Turn up the pace – as you inevitably will, because the temptation in an Alfa that barks and crackles under load is too strong – and the GTA’s character surges through the relaxed demeanour like a nuclear submarine punching through Arctic ice. This is a 3.8-second to 62mph rear-drive car (the slipperier GTA is a 3.6sec one), so it’s fast right out of the gate. It’s possible to separate out the suspension’s softest setting from the racier powertrain modes, but on a bumpy B-road this can prove troublesome thanks to the air vanes that hang off the car’s flat-floor as part of that transformed aero package, and which will likely scrape the surface beneath. Tighter body control is necessary on our route.
With all of the car’s parameters set to race, and defying expectation, the GTAm feels made for the Elan Valley. Incredibly, it’s not brittle at all. The Pilot Sport Cup 2-shod Giulia is able to soak up the bumps without overreacting to them; it feels athletic and reactive, but not in a needlessly sensitive way. Instead, it is the utterly fabulous balance – owed partly to 54:46 weight distribution – that lends the car a positivity that eclipses even the QF. And you’re perfectly positioned now to take advantage of its inclination for pivoting round its centre; it's alive to your steering and throttle inputs, you alive to it. It is the kind of oneness rarely evoked in a road-going saloon.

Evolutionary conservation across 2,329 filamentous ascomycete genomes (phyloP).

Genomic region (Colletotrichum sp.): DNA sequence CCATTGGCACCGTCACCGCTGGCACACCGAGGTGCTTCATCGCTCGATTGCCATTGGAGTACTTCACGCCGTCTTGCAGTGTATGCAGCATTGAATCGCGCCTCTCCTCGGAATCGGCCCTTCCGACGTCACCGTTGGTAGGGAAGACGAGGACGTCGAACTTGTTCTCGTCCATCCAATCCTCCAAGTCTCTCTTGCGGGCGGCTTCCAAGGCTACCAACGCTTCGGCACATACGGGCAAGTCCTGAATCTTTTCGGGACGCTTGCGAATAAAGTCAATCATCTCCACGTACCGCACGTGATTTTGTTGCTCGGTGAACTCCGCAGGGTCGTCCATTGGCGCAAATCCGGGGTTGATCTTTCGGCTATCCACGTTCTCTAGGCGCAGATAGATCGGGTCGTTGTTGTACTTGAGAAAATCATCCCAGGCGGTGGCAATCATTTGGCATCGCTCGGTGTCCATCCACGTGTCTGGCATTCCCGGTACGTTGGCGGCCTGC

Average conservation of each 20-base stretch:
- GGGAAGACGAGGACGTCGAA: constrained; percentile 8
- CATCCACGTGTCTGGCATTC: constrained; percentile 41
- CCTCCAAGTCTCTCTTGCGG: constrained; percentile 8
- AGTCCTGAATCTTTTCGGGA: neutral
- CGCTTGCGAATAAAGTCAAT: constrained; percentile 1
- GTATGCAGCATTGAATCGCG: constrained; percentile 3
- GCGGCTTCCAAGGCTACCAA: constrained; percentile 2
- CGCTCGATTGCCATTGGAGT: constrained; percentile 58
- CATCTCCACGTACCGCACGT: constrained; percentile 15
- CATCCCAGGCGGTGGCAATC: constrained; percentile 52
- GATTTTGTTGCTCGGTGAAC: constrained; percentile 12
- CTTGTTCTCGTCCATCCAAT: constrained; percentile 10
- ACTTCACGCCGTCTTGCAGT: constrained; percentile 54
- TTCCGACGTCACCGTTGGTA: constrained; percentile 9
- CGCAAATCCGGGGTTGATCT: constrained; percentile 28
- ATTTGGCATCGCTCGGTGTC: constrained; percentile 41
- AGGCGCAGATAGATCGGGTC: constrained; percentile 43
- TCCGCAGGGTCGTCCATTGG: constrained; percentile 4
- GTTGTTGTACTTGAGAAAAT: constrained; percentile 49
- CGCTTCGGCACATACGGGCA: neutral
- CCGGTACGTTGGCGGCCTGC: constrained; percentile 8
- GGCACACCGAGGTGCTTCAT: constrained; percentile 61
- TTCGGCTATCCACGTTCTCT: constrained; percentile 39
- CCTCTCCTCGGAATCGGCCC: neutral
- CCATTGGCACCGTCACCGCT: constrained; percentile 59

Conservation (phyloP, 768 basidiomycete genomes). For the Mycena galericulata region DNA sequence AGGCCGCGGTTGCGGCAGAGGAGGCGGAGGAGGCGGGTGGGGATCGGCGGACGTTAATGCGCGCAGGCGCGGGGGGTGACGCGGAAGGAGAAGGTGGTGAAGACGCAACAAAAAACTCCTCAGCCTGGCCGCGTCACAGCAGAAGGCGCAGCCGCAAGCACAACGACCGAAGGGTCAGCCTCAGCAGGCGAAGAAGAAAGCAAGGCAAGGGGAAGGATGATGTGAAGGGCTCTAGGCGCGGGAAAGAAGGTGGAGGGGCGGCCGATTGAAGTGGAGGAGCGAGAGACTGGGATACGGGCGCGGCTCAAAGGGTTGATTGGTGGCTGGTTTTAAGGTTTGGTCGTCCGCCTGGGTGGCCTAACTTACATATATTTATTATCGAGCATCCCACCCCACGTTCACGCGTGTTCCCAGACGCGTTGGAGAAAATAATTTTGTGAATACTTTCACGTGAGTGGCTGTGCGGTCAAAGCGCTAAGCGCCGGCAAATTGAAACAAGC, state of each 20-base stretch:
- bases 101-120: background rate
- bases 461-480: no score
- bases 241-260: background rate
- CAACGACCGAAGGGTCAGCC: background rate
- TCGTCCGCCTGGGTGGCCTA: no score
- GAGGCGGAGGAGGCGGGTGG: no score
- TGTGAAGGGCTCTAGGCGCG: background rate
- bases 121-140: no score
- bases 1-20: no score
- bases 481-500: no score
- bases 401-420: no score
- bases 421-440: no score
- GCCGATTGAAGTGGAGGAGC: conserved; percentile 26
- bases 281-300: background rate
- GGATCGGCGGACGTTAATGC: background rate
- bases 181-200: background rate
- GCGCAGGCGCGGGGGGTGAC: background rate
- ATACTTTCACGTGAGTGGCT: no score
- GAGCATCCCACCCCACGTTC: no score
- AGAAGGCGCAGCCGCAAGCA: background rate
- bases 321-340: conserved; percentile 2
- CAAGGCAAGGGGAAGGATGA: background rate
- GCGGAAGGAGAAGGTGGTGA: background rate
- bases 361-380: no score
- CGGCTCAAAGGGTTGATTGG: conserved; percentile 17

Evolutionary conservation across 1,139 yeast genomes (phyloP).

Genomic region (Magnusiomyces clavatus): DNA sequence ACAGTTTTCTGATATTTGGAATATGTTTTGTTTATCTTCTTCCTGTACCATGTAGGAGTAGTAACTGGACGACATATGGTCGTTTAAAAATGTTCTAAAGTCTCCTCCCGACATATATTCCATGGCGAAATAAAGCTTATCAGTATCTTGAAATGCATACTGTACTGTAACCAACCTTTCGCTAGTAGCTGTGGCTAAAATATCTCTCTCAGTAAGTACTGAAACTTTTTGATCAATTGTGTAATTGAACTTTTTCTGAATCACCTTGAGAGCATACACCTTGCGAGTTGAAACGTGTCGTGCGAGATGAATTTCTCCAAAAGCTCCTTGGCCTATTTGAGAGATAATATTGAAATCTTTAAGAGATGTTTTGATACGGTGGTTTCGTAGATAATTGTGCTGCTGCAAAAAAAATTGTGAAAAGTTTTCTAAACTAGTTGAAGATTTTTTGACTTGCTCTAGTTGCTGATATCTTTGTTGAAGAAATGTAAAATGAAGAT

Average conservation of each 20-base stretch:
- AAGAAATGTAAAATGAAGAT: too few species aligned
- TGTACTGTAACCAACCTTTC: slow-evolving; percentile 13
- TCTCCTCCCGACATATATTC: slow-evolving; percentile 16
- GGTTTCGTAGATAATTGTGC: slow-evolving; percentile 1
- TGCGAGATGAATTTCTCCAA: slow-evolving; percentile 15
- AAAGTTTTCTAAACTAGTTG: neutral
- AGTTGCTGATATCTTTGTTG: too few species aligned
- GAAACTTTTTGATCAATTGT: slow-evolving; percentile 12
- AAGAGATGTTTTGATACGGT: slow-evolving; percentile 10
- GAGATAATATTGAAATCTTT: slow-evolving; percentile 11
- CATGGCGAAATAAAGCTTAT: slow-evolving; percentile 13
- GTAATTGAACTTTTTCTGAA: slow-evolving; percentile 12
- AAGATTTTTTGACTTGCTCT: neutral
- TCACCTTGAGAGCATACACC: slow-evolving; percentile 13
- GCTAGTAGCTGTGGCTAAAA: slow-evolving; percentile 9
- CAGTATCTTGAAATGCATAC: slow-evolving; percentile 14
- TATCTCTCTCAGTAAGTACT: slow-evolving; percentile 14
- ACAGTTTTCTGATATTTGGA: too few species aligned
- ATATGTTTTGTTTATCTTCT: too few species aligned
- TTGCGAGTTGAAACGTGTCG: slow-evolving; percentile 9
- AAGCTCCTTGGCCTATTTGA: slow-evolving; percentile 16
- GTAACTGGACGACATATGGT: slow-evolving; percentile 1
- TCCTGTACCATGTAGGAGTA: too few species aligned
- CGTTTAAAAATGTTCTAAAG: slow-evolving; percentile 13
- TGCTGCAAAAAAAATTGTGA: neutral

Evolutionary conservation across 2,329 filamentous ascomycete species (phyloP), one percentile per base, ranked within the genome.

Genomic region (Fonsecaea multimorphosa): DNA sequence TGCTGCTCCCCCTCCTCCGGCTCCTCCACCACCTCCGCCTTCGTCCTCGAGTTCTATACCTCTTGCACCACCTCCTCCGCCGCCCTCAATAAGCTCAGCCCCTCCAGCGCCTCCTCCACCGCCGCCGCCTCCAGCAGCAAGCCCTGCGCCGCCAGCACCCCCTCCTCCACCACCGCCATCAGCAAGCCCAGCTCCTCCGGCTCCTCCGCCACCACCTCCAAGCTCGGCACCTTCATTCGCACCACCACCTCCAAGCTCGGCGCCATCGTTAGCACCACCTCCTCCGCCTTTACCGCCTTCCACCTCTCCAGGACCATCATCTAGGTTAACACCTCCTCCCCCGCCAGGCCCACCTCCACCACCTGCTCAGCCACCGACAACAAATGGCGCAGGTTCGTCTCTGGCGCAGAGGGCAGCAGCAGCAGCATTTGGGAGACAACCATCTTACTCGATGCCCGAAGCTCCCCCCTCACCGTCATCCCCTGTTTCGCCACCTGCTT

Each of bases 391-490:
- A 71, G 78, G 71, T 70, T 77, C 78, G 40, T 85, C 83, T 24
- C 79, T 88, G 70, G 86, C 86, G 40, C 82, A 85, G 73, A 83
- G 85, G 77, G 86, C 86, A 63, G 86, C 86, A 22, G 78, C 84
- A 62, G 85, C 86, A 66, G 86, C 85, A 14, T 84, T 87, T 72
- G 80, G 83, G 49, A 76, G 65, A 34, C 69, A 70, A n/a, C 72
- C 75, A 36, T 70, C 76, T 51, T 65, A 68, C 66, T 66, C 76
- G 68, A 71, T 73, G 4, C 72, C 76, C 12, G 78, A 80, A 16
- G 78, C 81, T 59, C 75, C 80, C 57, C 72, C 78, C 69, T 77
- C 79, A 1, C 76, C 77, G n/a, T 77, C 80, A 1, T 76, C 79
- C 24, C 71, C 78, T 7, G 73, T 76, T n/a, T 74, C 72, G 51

If there's one complaint, it's that the steering remains light on feel, but the feedback flows from all corners of the chassis, so the car is easy to read on the limit - and easy to manipulate, too. That much is to be expected from a powerful front-engine, rear-drive car built with the track in mind, but it hardly tells the full story. The V6’s responsiveness and scything on-song brilliance, coupled to the telepathic reactions of the gearbox, make it easy to get the rear tyres spinning just as the nose starts to push under load into a bend. The rears are 20mm wider than the fronts, so with a degree of extra throttle angle, the breakaway from grip to slip is easily managed. Towering confidence follows, helped along by the unflappable, immense performance of those carbon anchors. Best of all, thanks to that supremely indulgent balance, any overly optimistic corner entry can be met with rotation towards the apex, so long as you trail the brake or get chasing the throttle. Consequently, the GTAm never bites; it flatters you, and encourages the kind of immersive, vanishing point-flow that has you nearly emptying the tank without noticing (sorry again, lads).